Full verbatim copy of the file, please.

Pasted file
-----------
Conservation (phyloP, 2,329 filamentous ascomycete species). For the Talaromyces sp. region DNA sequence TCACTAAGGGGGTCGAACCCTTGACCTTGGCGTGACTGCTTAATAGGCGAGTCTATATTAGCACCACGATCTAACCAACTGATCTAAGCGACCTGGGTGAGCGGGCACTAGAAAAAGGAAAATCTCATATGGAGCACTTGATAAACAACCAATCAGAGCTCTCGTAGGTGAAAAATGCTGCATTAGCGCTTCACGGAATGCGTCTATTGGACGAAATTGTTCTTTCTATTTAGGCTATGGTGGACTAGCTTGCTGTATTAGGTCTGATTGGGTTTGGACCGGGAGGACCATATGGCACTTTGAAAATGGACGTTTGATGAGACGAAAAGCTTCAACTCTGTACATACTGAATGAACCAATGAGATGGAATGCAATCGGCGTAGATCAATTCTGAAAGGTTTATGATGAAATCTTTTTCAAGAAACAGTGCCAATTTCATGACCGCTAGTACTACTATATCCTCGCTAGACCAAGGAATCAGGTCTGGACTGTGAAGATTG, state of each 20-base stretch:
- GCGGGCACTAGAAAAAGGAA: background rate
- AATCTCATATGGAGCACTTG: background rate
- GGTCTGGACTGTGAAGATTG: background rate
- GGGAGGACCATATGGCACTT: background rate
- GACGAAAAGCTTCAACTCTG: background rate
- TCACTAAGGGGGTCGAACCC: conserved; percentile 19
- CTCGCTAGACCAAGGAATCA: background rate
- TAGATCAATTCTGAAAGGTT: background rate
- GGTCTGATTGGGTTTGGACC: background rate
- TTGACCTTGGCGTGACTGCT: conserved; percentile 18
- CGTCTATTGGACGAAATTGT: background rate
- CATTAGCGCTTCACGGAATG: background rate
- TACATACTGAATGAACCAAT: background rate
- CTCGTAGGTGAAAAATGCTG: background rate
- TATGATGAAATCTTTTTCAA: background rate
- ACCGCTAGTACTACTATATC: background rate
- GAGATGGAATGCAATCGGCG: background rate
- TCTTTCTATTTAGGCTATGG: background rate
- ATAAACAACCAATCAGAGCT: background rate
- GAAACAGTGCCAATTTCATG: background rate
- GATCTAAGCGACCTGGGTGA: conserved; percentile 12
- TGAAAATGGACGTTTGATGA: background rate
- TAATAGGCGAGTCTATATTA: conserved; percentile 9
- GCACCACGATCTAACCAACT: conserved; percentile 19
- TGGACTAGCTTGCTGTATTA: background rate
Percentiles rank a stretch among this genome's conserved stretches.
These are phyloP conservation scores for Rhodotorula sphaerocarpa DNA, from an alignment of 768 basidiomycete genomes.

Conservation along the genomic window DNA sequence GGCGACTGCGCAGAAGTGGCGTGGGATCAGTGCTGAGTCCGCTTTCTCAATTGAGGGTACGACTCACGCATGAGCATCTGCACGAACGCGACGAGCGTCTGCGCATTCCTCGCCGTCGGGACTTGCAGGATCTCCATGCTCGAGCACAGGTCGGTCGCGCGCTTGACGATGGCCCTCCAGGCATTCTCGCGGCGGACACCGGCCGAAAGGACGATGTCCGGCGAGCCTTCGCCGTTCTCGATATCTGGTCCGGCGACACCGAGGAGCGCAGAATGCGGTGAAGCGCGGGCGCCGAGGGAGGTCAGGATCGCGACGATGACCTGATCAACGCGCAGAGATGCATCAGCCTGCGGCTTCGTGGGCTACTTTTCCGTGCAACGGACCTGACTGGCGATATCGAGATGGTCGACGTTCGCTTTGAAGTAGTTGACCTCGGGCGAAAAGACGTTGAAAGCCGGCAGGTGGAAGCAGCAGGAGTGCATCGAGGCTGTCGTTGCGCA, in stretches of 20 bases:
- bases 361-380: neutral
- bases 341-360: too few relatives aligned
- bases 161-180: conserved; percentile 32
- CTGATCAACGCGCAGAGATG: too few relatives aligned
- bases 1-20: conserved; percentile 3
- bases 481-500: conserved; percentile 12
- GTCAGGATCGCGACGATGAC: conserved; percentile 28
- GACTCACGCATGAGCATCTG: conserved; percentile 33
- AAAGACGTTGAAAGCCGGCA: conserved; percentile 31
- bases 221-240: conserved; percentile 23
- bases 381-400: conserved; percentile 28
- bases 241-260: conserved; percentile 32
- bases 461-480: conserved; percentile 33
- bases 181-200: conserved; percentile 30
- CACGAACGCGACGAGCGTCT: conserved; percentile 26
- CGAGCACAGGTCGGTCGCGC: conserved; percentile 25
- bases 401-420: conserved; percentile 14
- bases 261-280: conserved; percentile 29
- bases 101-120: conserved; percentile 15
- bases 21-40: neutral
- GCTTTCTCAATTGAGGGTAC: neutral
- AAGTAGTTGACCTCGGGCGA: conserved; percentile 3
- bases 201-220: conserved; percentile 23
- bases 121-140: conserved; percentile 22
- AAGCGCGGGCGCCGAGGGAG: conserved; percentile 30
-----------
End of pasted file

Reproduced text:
Conservation (phyloP, 2,329 filamentous ascomycete species). For the Talaromyces sp. region DNA sequence TCACTAAGGGGGTCGAACCCTTGACCTTGGCGTGACTGCTTAATAGGCGAGTCTATATTAGCACCACGATCTAACCAACTGATCTAAGCGACCTGGGTGAGCGGGCACTAGAAAAAGGAAAATCTCATATGGAGCACTTGATAAACAACCAATCAGAGCTCTCGTAGGTGAAAAATGCTGCATTAGCGCTTCACGGAATGCGTCTATTGGACGAAATTGTTCTTTCTATTTAGGCTATGGTGGACTAGCTTGCTGTATTAGGTCTGATTGGGTTTGGACCGGGAGGACCATATGGCACTTTGAAAATGGACGTTTGATGAGACGAAAAGCTTCAACTCTGTACATACTGAATGAACCAATGAGATGGAATGCAATCGGCGTAGATCAATTCTGAAAGGTTTATGATGAAATCTTTTTCAAGAAACAGTGCCAATTTCATGACCGCTAGTACTACTATATCCTCGCTAGACCAAGGAATCAGGTCTGGACTGTGAAGATTG, state of each 20-base stretch:
- GCGGGCACTAGAAAAAGGAA: background rate
- AATCTCATATGGAGCACTTG: background rate
- GGTCTGGACTGTGAAGATTG: background rate
- GGGAGGACCATATGGCACTT: background rate
- GACGAAAAGCTTCAACTCTG: background rate
- TCACTAAGGGGGTCGAACCC: conserved; percentile 19
- CTCGCTAGACCAAGGAATCA: background rate
- TAGATCAATTCTGAAAGGTT: background rate
- GGTCTGATTGGGTTTGGACC: background rate
- TTGACCTTGGCGTGACTGCT: conserved; percentile 18
- CGTCTATTGGACGAAATTGT: background rate
- CATTAGCGCTTCACGGAATG: background rate
- TACATACTGAATGAACCAAT: background rate
- CTCGTAGGTGAAAAATGCTG: background rate
- TATGATGAAATCTTTTTCAA: background rate
- ACCGCTAGTACTACTATATC: background rate
- GAGATGGAATGCAATCGGCG: background rate
- TCTTTCTATTTAGGCTATGG: background rate
- ATAAACAACCAATCAGAGCT: background rate
- GAAACAGTGCCAATTTCATG: background rate
- GATCTAAGCGACCTGGGTGA: conserved; percentile 12
- TGAAAATGGACGTTTGATGA: background rate
- TAATAGGCGAGTCTATATTA: conserved; percentile 9
- GCACCACGATCTAACCAACT: conserved; percentile 19
- TGGACTAGCTTGCTGTATTA: background rate
Percentiles rank a stretch among this genome's conserved stretches.
These are phyloP conservation scores for Rhodotorula sphaerocarpa DNA, from an alignment of 768 basidiomycete genomes.

Conservation along the genomic window DNA sequence GGCGACTGCGCAGAAGTGGCGTGGGATCAGTGCTGAGTCCGCTTTCTCAATTGAGGGTACGACTCACGCATGAGCATCTGCACGAACGCGACGAGCGTCTGCGCATTCCTCGCCGTCGGGACTTGCAGGATCTCCATGCTCGAGCACAGGTCGGTCGCGCGCTTGACGATGGCCCTCCAGGCATTCTCGCGGCGGACACCGGCCGAAAGGACGATGTCCGGCGAGCCTTCGCCGTTCTCGATATCTGGTCCGGCGACACCGAGGAGCGCAGAATGCGGTGAAGCGCGGGCGCCGAGGGAGGTCAGGATCGCGACGATGACCTGATCAACGCGCAGAGATGCATCAGCCTGCGGCTTCGTGGGCTACTTTTCCGTGCAACGGACCTGACTGGCGATATCGAGATGGTCGACGTTCGCTTTGAAGTAGTTGACCTCGGGCGAAAAGACGTTGAAAGCCGGCAGGTGGAAGCAGCAGGAGTGCATCGAGGCTGTCGTTGCGCA, in stretches of 20 bases:
- bases 361-380: neutral
- bases 341-360: too few relatives aligned
- bases 161-180: conserved; percentile 32
- CTGATCAACGCGCAGAGATG: too few relatives aligned
- bases 1-20: conserved; percentile 3
- bases 481-500: conserved; percentile 12
- GTCAGGATCGCGACGATGAC: conserved; percentile 28
- GACTCACGCATGAGCATCTG: conserved; percentile 33
- AAAGACGTTGAAAGCCGGCA: conserved; percentile 31
- bases 221-240: conserved; percentile 23
- bases 381-400: conserved; percentile 28
- bases 241-260: conserved; percentile 32
- bases 461-480: conserved; percentile 33
- bases 181-200: conserved; percentile 30
- CACGAACGCGACGAGCGTCT: conserved; percentile 26
- CGAGCACAGGTCGGTCGCGC: conserved; percentile 25
- bases 401-420: conserved; percentile 14
- bases 261-280: conserved; percentile 29
- bases 101-120: conserved; percentile 15
- bases 21-40: neutral
- GCTTTCTCAATTGAGGGTAC: neutral
- AAGTAGTTGACCTCGGGCGA: conserved; percentile 3
- bases 201-220: conserved; percentile 23
- bases 121-140: conserved; percentile 22
- AAGCGCGGGCGCCGAGGGAG: conserved; percentile 30